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Television Licences

Oral Answers to Questions — Home Department – in the House of Commons at 12:00 am on 7th December 1989.

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Photo of Dennis Skinner Dennis Skinner Member, Labour Party National Executive Committee 12:00 am, 7th December 1989

To ask the Secretary of State for the Home Department whether he will now introduce free television licences for all pensioners and disabled; and if he will make a statement.

Photo of Mr David Mellor Mr David Mellor , Putney

No, Sir. The cost of so doing for all pensioners would be £400 million, and would increase the price of the licence fee for the rest of us to over £100. Since many pensioners are not poor and most other television licence payers are not rich, that would not be equitable.

Photo of Dennis Skinner Dennis Skinner Member, Labour Party National Executive Committee

If the Government can find sweeteners for British Aerospace and are able to make handouts to their friends in the City, why cannot they find £400 million to ensure that pensioners on one side of the street who have to pay for their television licences are in the same position as those on the other side of the street who do not? Why should the Prime Minister have 13 television sets and not have to pay for a licence? She has one in every room. Even Boris has one free. Now that this place is televised, some pensioners are having to pay to watch the proceedings in the palace of varieties while some get it for nowt. Surely that is the utmost degradation. Why do the Government not make everyone equal in this respect?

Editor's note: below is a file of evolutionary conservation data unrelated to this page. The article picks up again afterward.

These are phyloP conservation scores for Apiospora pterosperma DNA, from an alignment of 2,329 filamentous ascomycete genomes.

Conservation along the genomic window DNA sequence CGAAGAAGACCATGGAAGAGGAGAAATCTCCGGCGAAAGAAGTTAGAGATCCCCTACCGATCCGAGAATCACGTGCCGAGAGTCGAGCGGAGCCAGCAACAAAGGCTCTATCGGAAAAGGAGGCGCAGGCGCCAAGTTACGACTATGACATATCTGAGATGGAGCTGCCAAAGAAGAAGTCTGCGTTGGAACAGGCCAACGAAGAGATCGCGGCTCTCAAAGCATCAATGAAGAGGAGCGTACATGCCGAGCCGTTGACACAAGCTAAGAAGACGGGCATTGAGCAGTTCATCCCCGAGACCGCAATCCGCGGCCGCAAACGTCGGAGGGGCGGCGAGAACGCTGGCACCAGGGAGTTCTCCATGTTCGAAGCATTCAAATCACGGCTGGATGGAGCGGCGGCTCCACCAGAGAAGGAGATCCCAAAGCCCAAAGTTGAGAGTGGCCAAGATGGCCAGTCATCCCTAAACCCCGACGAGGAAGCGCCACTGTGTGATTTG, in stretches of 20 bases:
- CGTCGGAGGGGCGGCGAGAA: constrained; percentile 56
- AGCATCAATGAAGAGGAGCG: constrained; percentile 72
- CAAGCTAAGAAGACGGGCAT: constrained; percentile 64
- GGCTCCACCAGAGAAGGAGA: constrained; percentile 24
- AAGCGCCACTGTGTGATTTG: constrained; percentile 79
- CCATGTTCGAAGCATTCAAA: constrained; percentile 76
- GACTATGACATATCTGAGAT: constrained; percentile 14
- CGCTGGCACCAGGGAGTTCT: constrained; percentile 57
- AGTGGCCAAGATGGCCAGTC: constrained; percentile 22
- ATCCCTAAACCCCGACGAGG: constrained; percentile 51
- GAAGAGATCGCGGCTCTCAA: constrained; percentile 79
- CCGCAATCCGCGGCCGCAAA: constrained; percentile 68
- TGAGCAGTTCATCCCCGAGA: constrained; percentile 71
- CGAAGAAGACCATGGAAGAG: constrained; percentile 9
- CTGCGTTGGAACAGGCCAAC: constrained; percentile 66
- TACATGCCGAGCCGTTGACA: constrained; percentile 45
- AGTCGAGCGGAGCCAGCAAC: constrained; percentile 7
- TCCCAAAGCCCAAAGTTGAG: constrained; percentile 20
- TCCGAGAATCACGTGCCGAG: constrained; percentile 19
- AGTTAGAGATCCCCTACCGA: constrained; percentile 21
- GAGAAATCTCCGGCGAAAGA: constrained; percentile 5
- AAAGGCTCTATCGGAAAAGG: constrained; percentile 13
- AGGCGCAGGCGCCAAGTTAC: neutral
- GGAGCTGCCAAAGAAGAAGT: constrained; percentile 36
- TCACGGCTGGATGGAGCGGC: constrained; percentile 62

Photo of Mr David Mellor Mr David Mellor , Putney

Without being ungentlemanly, I wonder whether the hon. Gentleman was right to quote the example of my right hon. Friend the Prime Minister? He is suggesting that she should have an additional concession by having a free licence as a lady of pensionable age. That identifies precisely why he is advancing a bad idea. There are plenty of pensioners who are well off and do not require a state subsidy for their television licences. There are plenty of other non-pensioner, non-disabled licence payers who would resent, and rightly so, having to pay £100 instead of £66 to provide for a concession that is merely an electoral bribe for some and a fine for others.

Photo of Andrew MacKay Andrew MacKay , Berkshire East

Does my hon. and learned Friend accept that most reasonable people would say that there is no justification whatever in giving free television licences to every pensioner, including many who are extremely well off, while at the same time a large number of young families on limited incomes have to pay for a full and increased licence, which is hardly fair?

Photo of Mr David Mellor Mr David Mellor , Putney

My hon. Friend is right. It is interesting that, notwithstanding the stridency of Opposition Members, when they come to formulate their policy proposals they do so with great care, simply saying that it is their intention to move towards a funding system which will permit"— presumably an open-ended commitment that could well be ignored in any Parliament that so chose. Those are weasel words, but if any right hon. or hon. Member on the Opposition Front Bench wished to toughen them up a bit and give a categorical assurance that would delight the hon. Member for Bolsover (Mr. Skinner), I am sure that he will catch your eye, Mr. Speaker.